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At the Transport & Logistics conference in Munich, HERE is presenting a demonstration of our tracking services -- a tool that could make the lives of logistics managers that much easier. We spoke with Alex Osaki at HERE, who told us more.
"The world of transport and logistics is one that's constantly in motion, so it can be a real challenge to keep track of where every item is and where it's going."
Alex explains that, in the transport and logistics industry, it can be a point of pride when only 10 per cent of containers are late. This, however, can reflect major problems in the supply chain, particularly for critical goods.
"Say I'm providing the touchscreens for a new smartphone. That phone can't be built without them, so it's important that they arrive on time. But that means either I order more than necessary so that enough stock will be on hand, resulting in wasted resources, or I order them to arrive a few weeks before the ETA, resulting in wasted storage space."
"In both cases, if I knew where those components were and could plan ahead, I could be more efficient. I could order fewer screens, or I could start the manufacturing process earlier."
Indeed, in transport and logistics, items should be like Gandalf -- never arriving late, or early, but precisely when they need to. Our tracking services can help with that.
Indoor tracking, according to Alex, could have a transformative impact on the transport and logistics industry, helping companies keep better track of their goods and gain deeper insight into their whereabouts through the collection and presentation of data.
Alex says, "Anyone who has ever shipped a package knows the problems that logistics companies face -- a delay through customs here, an issue with shipping there -- it all adds up. While most companies have some form of tracking, HERE can put an interesting spin on it, with our positioning services allowing users to track items that aren't on GPS, while indoor positioning allows logistics managers to keep tabs on goods that are, for example, being held up in customs."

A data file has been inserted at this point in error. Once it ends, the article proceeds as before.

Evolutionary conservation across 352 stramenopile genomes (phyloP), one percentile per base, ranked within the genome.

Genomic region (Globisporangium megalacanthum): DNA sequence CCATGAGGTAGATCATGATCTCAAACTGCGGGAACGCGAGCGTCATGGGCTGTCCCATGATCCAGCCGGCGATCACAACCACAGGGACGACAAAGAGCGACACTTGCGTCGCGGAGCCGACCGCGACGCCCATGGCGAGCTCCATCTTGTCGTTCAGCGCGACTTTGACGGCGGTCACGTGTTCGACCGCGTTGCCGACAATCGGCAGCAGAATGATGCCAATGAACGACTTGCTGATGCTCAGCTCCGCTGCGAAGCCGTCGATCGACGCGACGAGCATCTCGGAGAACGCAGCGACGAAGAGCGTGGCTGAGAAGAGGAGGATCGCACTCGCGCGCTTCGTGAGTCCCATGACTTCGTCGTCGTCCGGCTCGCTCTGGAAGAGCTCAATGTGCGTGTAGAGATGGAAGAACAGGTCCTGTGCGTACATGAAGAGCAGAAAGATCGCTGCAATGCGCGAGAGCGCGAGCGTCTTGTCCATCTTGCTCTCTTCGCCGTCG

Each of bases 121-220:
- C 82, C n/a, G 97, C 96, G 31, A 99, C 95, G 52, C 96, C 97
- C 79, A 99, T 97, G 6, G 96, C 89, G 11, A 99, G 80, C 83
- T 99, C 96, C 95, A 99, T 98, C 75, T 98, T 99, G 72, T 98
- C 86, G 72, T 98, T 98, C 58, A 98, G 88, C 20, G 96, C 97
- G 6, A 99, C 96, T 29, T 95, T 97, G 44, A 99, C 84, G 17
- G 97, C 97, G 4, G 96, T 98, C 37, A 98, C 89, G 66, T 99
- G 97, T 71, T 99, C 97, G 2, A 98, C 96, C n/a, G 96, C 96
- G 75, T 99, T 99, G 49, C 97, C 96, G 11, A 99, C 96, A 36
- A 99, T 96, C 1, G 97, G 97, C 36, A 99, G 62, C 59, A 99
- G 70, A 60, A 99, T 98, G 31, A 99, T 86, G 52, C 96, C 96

"Offline positioning means that companies can stay informed as to the whereabouts of products even in areas where there are no network connections – so when the vehicle reconnects, those tracking the vehicle can see where it's been. As these objects are moving, we can see all the transition points."
By tracking these data points and making them available to logistics managers, HERE can offer the ability to establish historical patterns. So, if there's a delay in customs, the user will be able to say that, based on previous experience, it's likely to take up to 20 hours to clear, offering the ability to establish a potential ETA.
Then, if the manager can see the product has been held up for longer than this amount of time, an alert can be set to inform the recipient of the delay in a more accurate, up-to-date way than ever before.
Alex adds, "This is a unique value add -- real-time information that lets you track items online and offline, indoors and outdoors. Essentially, one seamless, low-cost tracking solution that lets you always know where your items are."
The demonstration team was tasked with telling the story of industrial tracking and how an IoT use case could benefit it, while also making this story visually compelling.
"The demonstration follows five packages sent from HERE in Berlin to Chicago. As the web demo continues, we'll see the transition points -- from a train loading items in Hamburg, to them arriving in Chicago. This is where we showcase indoor positioning -- where we can see the indoor map of O'Hare Airport, and follow the package as it makes its way through the building."
While the demo is just that -- a demonstration of the capabilities of indoor tracking -- there are plans for further market testing in the near future. For logistics managers, this probably can't come soon enough.
Are you attending the Transport & Logistics event? If so, come see us at Hall A4, Booth 346, and let us know what you think in the comments below.